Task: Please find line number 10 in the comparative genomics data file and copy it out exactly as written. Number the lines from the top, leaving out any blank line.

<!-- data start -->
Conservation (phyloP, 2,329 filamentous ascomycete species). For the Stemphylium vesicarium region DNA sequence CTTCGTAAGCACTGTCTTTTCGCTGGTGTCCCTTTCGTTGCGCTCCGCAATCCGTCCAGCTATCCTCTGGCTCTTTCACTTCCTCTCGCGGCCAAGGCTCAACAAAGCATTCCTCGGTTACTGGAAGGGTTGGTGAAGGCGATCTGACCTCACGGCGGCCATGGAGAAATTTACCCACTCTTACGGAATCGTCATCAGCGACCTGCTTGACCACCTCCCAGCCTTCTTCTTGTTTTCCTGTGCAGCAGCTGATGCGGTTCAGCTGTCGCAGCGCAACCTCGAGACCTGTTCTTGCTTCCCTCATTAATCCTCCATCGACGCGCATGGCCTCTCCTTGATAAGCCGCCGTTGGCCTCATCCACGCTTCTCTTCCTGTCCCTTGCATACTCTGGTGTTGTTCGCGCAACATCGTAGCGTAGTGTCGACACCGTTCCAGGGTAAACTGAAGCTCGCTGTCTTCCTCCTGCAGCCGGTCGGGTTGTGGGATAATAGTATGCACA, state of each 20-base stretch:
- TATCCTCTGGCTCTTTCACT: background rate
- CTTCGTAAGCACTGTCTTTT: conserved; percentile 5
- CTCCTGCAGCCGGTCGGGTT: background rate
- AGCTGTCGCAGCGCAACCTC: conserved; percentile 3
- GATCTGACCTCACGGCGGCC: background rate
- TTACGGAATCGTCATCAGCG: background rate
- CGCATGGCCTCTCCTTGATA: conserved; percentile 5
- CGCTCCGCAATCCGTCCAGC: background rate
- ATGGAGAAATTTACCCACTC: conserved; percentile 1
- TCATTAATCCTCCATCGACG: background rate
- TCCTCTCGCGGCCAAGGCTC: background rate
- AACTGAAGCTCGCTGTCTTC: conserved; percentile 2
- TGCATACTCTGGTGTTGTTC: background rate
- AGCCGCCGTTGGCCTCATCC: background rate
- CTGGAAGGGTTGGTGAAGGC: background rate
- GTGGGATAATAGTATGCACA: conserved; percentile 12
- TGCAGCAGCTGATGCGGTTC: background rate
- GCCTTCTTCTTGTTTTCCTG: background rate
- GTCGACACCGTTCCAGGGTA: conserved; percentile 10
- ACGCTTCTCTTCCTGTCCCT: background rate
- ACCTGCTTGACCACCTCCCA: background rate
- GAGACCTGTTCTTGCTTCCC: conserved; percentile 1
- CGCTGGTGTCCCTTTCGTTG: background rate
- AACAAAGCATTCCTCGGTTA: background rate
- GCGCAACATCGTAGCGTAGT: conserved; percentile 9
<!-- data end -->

- ATGGAGAAATTTACCCACTC: conserved; percentile 1